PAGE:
After lengthy (and interesting) discussion, the Supreme Court held, in a 6:3 vote, to uphold what they determined was Congressional intent in passing the ESA; the Tellico dam project was to be halted. The case didn't stop there, however. It went before the God Squad for further consideration. The God Squad is a committee of cabinet-level individuals that essentially get to choose what genetic lines will be sacrificed for progress. Surprisingly, the God Squad voted against the dam as well. Don't be enchanted, though. The committee made it clear that it wasn't because of a three-inch fish that the project should be halted, but because it was an ill-conceived and atrocious plan to begin with. Fast forward to 1979, and a rider is attached to a bill, very quietly, and the bill is passed. The rider: to complete and operate the Tellico dam.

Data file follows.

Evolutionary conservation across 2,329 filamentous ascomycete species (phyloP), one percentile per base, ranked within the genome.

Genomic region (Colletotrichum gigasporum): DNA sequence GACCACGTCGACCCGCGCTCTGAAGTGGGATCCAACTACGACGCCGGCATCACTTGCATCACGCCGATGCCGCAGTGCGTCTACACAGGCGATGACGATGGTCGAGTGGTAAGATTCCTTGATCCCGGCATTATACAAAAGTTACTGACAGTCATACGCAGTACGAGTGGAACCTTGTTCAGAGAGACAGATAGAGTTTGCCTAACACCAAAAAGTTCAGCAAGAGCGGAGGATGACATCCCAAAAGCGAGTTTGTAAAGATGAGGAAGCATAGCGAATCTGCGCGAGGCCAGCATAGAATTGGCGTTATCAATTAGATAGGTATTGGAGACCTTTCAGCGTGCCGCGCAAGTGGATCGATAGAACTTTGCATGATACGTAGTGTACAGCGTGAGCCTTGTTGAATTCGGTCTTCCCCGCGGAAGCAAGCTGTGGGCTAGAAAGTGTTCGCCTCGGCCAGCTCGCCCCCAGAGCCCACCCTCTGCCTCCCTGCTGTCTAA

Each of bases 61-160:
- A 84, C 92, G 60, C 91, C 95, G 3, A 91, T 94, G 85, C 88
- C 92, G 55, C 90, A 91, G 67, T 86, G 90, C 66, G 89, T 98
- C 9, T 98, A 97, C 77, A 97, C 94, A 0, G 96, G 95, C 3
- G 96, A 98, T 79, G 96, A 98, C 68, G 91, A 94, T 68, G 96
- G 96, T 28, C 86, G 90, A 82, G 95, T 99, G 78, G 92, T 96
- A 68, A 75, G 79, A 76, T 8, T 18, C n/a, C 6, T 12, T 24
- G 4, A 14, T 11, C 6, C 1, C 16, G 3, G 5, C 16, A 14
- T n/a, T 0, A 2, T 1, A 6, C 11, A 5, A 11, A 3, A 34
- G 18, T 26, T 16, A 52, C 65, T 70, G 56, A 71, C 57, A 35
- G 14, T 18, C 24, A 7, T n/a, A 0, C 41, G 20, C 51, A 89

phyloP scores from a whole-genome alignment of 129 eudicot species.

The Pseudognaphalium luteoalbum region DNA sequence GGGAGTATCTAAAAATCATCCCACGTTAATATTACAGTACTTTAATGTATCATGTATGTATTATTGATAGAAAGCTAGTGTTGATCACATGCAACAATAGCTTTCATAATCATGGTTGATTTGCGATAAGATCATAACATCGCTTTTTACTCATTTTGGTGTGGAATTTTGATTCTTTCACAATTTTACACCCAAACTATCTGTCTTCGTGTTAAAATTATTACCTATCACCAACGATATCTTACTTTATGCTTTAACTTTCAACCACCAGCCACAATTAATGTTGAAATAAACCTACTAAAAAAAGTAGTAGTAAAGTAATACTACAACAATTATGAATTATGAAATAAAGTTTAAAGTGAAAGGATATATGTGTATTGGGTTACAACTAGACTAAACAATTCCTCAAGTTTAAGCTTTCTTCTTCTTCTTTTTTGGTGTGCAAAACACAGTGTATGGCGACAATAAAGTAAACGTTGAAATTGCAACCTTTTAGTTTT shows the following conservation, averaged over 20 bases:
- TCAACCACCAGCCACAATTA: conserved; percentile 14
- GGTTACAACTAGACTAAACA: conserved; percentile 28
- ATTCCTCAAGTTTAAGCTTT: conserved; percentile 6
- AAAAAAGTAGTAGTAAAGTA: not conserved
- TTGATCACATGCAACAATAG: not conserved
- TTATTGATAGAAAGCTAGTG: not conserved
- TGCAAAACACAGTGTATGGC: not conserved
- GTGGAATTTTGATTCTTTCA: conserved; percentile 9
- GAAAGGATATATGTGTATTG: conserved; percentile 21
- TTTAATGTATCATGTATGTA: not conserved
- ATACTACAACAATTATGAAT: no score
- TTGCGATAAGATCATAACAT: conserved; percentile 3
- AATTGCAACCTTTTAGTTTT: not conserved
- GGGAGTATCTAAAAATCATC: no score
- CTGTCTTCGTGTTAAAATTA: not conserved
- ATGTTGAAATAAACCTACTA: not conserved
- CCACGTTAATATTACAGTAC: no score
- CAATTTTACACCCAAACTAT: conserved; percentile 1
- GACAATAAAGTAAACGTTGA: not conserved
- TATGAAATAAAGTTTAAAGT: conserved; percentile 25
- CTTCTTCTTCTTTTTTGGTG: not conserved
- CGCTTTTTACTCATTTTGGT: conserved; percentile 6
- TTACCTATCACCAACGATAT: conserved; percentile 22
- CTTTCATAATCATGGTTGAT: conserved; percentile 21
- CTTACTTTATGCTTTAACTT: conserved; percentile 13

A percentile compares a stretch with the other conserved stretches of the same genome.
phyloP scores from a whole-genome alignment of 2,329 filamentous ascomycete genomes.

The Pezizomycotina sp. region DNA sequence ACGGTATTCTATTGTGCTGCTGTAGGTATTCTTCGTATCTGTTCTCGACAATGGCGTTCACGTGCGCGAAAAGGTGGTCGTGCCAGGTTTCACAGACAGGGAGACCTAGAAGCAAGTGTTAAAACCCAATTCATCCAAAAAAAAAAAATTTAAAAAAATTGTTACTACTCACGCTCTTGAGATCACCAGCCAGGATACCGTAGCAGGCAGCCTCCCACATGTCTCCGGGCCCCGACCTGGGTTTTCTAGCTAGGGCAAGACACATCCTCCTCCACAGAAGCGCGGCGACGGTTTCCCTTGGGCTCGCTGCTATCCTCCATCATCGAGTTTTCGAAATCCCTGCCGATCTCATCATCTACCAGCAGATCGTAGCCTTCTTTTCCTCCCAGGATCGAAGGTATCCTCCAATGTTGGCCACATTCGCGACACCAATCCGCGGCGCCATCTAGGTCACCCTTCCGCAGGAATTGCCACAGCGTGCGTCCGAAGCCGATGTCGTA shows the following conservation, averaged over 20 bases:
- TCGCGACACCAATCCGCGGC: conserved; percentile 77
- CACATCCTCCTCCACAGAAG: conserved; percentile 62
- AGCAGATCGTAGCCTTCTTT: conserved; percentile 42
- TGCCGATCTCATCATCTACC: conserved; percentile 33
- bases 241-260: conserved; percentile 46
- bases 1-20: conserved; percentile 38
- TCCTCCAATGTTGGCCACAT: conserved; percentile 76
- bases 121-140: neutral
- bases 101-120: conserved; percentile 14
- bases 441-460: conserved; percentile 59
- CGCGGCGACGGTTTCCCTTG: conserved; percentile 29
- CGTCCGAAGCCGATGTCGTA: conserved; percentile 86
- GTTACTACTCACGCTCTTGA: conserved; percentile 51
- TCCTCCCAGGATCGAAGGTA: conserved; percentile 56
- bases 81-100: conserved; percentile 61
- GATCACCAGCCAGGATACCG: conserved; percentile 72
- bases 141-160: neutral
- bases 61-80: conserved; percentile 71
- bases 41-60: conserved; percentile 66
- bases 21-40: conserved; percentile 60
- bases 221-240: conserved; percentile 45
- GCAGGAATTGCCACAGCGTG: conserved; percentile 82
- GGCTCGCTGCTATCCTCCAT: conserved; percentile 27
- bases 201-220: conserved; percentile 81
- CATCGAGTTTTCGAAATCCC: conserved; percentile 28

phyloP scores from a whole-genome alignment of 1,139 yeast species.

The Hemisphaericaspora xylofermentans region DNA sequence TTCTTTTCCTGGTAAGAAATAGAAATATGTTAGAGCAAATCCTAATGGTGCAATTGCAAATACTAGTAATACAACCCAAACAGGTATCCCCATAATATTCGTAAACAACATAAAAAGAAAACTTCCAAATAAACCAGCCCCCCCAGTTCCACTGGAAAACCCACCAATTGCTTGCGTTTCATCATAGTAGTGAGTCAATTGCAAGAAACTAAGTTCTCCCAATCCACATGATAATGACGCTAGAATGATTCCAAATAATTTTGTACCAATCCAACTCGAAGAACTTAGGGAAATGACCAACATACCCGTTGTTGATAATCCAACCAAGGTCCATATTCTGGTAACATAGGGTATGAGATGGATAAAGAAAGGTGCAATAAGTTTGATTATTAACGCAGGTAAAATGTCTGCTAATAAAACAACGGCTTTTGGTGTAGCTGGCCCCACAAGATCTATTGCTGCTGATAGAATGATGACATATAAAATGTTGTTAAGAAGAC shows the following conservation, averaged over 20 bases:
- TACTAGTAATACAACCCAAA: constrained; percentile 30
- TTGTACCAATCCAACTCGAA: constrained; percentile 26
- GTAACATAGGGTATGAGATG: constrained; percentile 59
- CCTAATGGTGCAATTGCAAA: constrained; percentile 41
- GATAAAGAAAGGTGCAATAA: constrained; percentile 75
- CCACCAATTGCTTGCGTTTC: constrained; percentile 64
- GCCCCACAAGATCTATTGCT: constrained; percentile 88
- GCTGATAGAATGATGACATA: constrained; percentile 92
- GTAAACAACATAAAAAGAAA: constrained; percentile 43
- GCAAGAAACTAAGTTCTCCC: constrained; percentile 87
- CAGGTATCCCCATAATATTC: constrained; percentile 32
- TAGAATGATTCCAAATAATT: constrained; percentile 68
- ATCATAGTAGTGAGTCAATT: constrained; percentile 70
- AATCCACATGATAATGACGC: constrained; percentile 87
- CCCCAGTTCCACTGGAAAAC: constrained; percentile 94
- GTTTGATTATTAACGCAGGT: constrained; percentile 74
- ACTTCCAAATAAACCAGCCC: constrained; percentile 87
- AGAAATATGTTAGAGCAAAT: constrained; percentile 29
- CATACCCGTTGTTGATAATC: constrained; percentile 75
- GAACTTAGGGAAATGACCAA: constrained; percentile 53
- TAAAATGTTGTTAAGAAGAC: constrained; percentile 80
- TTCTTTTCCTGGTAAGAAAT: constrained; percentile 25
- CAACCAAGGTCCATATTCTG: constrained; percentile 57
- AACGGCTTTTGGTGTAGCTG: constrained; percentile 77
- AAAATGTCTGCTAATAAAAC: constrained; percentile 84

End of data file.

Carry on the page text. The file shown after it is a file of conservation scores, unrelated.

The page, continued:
The entire population of the snail darter has since been lost. Some were transplanted to a nearby area where other darters of a different species maintained smaller populations, but the rest were left to find life only in law books and 30-year-old newspaper articles.
The case brought up an interesting question, however: at what point are humans willing to save other species? Should all species be saved? And with human effects on every Earth system, how are humans to know which species should be saved and which should be left to go extinct, as the natural order has selected for millions of years?
Something to consider